Date and time: 29 April 2012
Written by: Mike Bodnar, Crew 118, First Officer

Every exploration team needs a day off. Even on the International Space Station the crew gets days off, and why not? Wo wants to work non-stop day in, day out? It would be bad for morale, counterproductive and would likely result in mutiny.


The Mission Commander therefore declared today a day of rest for KiwiMars 2012 which meant different things to different people. For one it meant wrestling with one of the airlock doors trying to make it swing closed more easily than it does. For others it was doing some art work, or photography, taking the ATVs on an EVA to go and visit nearby landforms, or strolling across the Martian landscape looking for fossils.

I took the opportunity to shoot some more video, take photographs, and read a Michael Crichton sci-fi novel called 'Sphere', about an alien craft discovered under the sea. I haven't finished it yet, but the book does raise some interesting issues about alien life. For example, many, many sci-fi books and movies portray aliens as being basically humanoid in shape- two arms, two legs, a head, etc.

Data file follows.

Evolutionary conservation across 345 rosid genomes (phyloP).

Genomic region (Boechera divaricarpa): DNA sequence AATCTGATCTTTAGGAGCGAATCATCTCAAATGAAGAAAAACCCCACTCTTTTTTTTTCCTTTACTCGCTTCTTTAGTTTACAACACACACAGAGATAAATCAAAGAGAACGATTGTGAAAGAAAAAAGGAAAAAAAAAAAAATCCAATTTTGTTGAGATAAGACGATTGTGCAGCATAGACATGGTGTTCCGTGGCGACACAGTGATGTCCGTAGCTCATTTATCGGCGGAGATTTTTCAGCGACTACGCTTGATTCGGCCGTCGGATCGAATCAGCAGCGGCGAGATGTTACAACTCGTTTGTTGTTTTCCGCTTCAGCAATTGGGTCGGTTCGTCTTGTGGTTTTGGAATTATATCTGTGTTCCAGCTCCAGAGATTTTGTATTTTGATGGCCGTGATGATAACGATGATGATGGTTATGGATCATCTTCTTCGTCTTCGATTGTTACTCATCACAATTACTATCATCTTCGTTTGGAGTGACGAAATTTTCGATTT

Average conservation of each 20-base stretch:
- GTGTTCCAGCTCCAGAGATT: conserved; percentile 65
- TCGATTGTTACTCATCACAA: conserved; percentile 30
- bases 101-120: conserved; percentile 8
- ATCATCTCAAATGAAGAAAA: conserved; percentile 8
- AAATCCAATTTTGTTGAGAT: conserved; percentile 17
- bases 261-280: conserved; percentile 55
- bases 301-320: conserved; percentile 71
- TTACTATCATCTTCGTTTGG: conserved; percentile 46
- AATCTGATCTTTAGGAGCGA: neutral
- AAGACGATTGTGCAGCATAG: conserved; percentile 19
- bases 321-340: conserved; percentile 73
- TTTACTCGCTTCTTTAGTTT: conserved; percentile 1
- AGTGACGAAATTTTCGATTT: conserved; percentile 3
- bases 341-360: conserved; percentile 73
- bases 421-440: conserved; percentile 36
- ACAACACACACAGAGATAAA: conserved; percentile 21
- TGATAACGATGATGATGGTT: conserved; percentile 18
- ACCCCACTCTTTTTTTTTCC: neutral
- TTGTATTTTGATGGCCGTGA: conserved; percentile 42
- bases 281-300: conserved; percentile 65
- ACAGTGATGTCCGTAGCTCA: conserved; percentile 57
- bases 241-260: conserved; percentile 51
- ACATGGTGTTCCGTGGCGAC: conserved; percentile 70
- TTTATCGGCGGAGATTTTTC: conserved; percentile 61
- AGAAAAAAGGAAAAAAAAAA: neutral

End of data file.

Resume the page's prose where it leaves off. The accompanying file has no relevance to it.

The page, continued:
In reality, life that develops in an alien environment will be the product of that environment, and not ours. If their world happens to be earth like then yes, maybe they could look like us, but what if their planet has virtually no light,  very little gravity, or no solid surface? Hmmm. The aliens could actually be pure thought with no physical form. Something to think about (get it?).

As for life on Mars, well, at least the Red Planet has a rocky terrain, an atmosphere (of sorts), gravity, wind, and clouds occasionally. It might even have sub-surface water ice. A quick glance around the Habitat here in the Utah desert and you would think this environment is devoid of life, but on closer examination there is plenty of it. Cacti, shrubby grasses, flowers, lichens on rocks, and lizards, desert rodents, the odd bird, and occasional snake. But you could send a remote control rover around here and potentially not find any evidence of life, yet how wrong you would be!

Even more reason to send people to explore Mars.


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